‘Be a philosopher; but, amidst all your philosophy, be still a man.’ David Hume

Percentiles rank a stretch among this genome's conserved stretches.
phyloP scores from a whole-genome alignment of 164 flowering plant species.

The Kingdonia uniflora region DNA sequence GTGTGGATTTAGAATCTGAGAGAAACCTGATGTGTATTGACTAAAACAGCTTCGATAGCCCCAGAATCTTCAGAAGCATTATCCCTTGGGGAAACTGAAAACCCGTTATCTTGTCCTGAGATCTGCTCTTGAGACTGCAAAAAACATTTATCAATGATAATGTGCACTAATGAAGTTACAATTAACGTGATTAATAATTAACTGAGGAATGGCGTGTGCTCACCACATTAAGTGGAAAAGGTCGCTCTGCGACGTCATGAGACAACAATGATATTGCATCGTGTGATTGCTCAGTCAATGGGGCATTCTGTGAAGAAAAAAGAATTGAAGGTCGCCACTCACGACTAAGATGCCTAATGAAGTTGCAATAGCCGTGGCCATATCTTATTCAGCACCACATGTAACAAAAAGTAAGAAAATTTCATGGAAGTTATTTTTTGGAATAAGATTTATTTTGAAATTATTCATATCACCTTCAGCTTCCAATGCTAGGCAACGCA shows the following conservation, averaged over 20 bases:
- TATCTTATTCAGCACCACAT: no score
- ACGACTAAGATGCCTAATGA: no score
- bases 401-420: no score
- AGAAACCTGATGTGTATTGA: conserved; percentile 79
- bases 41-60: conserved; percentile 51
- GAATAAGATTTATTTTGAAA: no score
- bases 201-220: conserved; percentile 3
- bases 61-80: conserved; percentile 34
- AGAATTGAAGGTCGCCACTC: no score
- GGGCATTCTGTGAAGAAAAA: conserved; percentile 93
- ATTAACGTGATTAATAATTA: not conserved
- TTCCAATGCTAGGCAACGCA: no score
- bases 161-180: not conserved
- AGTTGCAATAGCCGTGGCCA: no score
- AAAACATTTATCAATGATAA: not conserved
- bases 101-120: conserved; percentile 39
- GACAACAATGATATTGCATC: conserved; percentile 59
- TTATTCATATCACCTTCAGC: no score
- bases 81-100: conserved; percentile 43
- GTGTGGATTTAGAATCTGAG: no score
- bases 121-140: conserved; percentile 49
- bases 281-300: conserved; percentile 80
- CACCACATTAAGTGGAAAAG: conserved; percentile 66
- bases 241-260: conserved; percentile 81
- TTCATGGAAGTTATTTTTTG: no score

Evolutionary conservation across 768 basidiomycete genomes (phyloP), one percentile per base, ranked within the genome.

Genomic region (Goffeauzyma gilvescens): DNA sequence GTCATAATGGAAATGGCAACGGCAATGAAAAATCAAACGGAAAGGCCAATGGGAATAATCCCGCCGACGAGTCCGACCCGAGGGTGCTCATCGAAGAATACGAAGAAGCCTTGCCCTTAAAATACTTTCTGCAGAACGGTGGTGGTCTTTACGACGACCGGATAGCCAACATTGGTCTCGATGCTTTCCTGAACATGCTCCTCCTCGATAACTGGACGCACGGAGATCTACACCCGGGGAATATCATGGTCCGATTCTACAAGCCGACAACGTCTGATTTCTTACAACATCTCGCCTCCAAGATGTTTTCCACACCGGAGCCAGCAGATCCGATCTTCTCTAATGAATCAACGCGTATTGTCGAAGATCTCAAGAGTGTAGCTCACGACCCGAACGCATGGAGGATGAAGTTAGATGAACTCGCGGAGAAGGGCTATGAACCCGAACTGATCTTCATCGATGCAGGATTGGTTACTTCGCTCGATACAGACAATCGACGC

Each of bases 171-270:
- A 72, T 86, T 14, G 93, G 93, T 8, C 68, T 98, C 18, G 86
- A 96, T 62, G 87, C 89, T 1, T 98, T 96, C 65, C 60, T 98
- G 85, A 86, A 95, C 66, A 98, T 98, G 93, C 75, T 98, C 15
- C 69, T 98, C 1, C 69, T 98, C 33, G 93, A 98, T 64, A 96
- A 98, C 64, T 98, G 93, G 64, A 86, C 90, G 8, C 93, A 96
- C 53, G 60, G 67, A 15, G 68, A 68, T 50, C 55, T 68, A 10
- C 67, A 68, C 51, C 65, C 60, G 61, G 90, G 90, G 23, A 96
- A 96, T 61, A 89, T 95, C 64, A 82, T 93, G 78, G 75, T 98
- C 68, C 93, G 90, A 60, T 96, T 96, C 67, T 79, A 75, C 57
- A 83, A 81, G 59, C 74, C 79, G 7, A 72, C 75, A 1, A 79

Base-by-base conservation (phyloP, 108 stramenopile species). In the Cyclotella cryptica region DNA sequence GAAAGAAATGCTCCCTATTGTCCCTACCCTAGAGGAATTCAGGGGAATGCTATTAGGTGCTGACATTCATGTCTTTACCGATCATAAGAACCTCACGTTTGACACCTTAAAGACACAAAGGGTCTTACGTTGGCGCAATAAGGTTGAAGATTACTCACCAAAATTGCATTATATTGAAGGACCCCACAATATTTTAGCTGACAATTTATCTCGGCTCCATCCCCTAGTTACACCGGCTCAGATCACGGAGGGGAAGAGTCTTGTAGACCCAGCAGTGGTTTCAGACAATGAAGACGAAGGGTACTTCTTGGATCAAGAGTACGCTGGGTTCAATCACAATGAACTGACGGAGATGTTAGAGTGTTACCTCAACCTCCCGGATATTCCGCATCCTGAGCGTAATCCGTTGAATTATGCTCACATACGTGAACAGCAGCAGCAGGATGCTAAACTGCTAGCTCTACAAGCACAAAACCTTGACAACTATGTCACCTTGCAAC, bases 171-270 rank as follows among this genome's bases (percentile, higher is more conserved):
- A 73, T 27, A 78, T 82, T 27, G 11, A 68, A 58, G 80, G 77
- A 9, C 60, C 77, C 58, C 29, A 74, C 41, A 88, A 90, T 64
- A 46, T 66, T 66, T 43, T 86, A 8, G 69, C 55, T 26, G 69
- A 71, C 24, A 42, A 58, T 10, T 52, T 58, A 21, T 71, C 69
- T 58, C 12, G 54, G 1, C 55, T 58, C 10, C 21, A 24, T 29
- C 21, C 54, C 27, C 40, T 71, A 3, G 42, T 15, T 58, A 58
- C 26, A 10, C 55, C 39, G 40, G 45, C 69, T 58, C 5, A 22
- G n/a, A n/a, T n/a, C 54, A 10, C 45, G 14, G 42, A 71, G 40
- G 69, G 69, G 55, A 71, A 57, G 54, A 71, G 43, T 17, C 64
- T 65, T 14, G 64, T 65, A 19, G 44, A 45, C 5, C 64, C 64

David Hume is generally recognized as the United Kingdom’s greatest philosopher, as well as a notable historian and essayist and a central figure of the Enlightenment. Yet his work is delicately poised between scepticism and naturalism, between despair at the limited powers of the mind and optimism at the progress we can make by understanding it. This difficult balancing act has given rise to a multitude of different interpretations: reading Hume has never been free of controversy. In this new approach to his writings, Simon Blackburn describes how Hume can be considered one of the earliest, and most successful, evolutionary psychologists, weaving plausible natural accounts of the way we should think of ourselves and of how we have come to be what we are.